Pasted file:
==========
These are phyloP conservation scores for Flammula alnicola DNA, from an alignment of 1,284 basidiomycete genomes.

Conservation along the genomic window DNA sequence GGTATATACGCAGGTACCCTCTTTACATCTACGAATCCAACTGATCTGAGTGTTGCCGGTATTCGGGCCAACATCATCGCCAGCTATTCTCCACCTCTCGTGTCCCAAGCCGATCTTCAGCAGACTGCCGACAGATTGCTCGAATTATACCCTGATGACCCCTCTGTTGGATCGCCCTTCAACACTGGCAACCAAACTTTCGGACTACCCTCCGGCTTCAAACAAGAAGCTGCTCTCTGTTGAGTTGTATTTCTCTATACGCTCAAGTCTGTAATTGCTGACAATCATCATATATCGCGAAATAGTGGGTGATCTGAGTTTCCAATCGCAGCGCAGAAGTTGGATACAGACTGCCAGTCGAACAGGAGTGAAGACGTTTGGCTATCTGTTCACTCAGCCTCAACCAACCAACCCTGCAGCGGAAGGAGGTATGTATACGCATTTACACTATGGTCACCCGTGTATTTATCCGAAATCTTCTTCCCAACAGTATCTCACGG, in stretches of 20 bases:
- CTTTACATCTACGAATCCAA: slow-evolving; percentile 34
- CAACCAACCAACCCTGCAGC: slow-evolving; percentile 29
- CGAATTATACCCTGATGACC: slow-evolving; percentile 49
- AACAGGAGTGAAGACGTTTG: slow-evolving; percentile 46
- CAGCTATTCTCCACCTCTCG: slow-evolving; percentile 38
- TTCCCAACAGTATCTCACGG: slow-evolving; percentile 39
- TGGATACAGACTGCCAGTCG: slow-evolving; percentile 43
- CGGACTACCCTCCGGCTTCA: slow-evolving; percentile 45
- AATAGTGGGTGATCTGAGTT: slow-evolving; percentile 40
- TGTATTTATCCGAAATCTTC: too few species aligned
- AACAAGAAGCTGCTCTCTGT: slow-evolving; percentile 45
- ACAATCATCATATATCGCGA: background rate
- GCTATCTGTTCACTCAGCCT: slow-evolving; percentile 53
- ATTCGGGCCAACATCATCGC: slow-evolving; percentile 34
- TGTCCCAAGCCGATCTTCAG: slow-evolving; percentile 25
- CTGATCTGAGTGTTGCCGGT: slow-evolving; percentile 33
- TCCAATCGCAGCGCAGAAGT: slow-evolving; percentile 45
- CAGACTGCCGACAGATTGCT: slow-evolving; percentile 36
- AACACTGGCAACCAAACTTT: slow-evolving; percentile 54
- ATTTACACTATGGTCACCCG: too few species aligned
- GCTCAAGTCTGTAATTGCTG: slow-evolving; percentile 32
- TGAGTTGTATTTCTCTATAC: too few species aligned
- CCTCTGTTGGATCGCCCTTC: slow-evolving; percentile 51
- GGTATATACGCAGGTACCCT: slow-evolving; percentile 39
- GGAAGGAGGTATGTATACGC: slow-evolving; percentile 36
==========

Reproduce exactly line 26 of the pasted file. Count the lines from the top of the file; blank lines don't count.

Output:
- GGTATATACGCAGGTACCCT: slow-evolving; percentile 39